Archive for October, 2009

How Credit Scores are Calculated

Credit scores range anywhere from 300 to 850. The formula, created by Fair Isaac, is used to calculate your credit score. Here is how it’s determined:

  • 35% of it is based on your payment history. The score is affected by how many times your bills have been paid lately and how many times you have had bankruptcies in the past. When collections and bankruptcies happen also play a role, the more recent, the worse it will be more your overall score.
  • 30% of this score is based on your outstanding debt. This part includes the amount you owe on your car, home or loans as well as the number of credit cards you have and their credit limits. The main rule here is to keep your card balances at 25% or even less of their limits.
  • 15% of the credit score is based on the length of time you have had such credit. The longer you had good established credit, the better it is for you overall credit score.
  • 10% of the score is based on the amount of inquires on your report. For example, if you currently have a lot of credit cards or loans, you will have a lot of inquires on your credit report. These inquires are generally bad for you since it means that you are in some financial trouble and thus need the funds to get out of debt. Moreover, the more recent those inquires are, the worse effect it has on your credit score.
  • 10% of the credit score is based on any other types of credit you have now. These are the number of loans you have and the number of credit requests.

Introduction to Credit Scores

People want to get credit for a lot of reasons – to purchase a house, car, or even obtain a student loan. But, did you know that there is a unique number, which determines whatever you can get those things or not and how much it will cost you? Moreover, that three digit number is called a credit score.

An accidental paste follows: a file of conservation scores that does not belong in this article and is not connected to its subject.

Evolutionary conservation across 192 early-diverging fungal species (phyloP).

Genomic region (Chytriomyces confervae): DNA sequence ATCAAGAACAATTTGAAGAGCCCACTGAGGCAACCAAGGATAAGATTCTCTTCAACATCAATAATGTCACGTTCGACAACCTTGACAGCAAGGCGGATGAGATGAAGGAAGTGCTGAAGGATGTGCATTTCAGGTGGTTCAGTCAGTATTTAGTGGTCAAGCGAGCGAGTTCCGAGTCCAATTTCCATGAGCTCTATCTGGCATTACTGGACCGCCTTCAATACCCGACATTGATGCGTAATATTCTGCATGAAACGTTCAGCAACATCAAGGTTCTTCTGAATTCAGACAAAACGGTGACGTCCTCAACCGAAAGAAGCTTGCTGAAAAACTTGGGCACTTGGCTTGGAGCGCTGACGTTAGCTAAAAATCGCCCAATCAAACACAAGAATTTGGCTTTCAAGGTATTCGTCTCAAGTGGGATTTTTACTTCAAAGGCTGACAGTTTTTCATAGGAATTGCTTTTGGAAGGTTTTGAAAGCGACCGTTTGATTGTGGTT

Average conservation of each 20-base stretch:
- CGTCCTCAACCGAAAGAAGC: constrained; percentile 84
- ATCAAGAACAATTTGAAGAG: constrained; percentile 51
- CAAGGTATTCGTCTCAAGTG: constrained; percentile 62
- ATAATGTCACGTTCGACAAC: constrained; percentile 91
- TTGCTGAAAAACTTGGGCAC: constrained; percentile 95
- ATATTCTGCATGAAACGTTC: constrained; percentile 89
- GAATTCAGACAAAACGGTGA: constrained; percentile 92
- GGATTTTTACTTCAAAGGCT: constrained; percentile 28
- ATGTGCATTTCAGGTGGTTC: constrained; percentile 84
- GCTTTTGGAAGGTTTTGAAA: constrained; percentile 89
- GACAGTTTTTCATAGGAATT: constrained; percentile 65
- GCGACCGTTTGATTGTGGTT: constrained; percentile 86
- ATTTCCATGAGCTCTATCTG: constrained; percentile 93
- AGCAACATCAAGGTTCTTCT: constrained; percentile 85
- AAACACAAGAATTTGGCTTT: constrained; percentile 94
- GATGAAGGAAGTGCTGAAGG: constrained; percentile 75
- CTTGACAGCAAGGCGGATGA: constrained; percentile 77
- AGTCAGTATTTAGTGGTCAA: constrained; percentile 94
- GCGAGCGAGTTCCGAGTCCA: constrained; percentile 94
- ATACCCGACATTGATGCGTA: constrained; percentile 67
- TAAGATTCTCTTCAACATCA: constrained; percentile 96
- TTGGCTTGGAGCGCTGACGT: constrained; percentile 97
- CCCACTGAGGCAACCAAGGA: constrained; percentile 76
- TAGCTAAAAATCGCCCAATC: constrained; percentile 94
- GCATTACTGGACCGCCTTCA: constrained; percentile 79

First off, your credit report determines your credit history: how you have paid your bills, how much open credit you currently have and everything else that might effect your credit score. Your credit score is so powerful that it sums up all of your credit history only into three numbers. This three digit number is used to help lenders decide whatever they should give you a loan or not.

Credit score helps any lender identify possible level of risk they need to assume when they lend you money. Although, the same could be done by reviewing you credit report, credit score tends to more more accessible and easier to interpret. The system gives points based on the information provided in your credit report. With this information, lenders can easily determine if someone will repay a loan or not as well as make payments on time.
The most commonly used credit scoring method by lenders is FICO. The major three national credit bureaus have their own versions of the FICO. For example, Equifax has the Beacon system, TransUnion has the Emperica system, and Experian has the Experian / Fair Isaac System.

What is a Good Credit Score?

The answer to this question everything depends on your lender and the way they rate and determine what is a good credit score. It’s highly recommended that you speak to your lender and discuss this question; however we can make general assumptions here, when we consider standard FICO scores, which go up till 850: